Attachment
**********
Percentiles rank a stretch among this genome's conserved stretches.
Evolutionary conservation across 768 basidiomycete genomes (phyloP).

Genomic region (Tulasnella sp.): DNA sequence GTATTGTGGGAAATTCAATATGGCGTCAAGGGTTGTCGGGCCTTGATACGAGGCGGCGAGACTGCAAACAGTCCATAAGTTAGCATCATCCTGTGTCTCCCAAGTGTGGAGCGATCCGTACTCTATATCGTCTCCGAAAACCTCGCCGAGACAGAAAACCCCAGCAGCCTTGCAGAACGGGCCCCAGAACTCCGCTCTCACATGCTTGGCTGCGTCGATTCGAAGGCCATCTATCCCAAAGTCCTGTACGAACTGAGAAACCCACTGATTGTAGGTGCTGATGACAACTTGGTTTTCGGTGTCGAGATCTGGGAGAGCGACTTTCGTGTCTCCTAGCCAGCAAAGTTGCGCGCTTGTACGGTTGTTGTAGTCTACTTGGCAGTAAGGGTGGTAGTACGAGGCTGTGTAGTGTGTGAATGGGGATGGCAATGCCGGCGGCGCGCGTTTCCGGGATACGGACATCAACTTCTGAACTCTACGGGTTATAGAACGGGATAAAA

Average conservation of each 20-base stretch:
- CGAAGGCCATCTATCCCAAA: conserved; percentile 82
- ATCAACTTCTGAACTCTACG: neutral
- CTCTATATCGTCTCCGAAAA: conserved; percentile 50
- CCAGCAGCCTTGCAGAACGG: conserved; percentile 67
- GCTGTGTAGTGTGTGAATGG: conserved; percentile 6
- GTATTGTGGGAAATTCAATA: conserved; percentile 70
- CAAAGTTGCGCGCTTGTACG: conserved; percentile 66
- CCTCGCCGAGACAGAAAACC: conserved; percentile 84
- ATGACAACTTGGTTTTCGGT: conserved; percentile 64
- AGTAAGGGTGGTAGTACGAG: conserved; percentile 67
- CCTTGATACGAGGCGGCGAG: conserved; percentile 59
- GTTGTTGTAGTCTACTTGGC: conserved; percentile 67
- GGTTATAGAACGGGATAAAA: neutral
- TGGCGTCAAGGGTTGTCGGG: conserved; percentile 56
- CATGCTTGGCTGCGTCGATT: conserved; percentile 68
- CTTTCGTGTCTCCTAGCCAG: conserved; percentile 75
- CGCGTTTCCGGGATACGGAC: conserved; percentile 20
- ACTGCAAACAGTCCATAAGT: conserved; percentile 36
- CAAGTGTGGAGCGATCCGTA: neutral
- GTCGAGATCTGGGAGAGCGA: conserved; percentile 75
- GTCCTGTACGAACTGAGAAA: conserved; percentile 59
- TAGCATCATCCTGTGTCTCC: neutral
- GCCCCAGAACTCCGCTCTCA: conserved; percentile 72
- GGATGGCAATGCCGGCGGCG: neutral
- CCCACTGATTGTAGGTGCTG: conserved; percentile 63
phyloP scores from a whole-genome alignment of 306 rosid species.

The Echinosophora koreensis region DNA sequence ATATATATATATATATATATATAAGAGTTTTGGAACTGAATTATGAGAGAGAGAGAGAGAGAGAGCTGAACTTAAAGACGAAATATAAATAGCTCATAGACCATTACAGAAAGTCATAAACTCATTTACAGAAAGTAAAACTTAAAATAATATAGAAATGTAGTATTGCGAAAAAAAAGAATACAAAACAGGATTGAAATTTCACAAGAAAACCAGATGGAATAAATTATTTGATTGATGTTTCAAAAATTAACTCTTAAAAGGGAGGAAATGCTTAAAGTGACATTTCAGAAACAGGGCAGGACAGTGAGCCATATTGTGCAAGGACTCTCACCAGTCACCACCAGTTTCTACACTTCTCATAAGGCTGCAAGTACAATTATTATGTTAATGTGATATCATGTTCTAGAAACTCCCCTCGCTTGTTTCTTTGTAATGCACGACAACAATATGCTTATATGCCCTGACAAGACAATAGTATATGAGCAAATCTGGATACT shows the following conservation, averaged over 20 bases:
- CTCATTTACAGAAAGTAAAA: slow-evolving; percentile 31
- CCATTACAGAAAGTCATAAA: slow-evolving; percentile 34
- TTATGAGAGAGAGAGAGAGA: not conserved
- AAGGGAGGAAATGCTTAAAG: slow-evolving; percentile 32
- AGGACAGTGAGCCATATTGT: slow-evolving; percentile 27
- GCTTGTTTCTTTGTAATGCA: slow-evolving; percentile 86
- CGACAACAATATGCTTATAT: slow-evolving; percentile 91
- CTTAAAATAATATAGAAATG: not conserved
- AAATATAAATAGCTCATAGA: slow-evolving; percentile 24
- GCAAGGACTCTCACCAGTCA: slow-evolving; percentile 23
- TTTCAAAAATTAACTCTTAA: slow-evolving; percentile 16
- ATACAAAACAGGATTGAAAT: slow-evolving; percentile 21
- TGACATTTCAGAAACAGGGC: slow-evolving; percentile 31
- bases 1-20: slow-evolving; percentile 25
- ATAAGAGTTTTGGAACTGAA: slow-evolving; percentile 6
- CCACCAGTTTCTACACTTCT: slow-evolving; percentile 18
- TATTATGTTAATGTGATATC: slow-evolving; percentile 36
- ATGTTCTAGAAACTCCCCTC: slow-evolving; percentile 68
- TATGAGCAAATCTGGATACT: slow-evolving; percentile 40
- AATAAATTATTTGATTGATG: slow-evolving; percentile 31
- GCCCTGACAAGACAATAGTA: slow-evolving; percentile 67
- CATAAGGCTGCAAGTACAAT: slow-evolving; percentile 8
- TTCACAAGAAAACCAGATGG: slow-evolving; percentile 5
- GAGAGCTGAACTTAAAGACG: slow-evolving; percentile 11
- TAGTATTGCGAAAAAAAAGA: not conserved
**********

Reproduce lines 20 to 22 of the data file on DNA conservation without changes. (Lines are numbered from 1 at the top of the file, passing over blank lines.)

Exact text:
- CTTTCGTGTCTCCTAGCCAG: conserved; percentile 75
- CGCGTTTCCGGGATACGGAC: conserved; percentile 20
- ACTGCAAACAGTCCATAAGT: conserved; percentile 36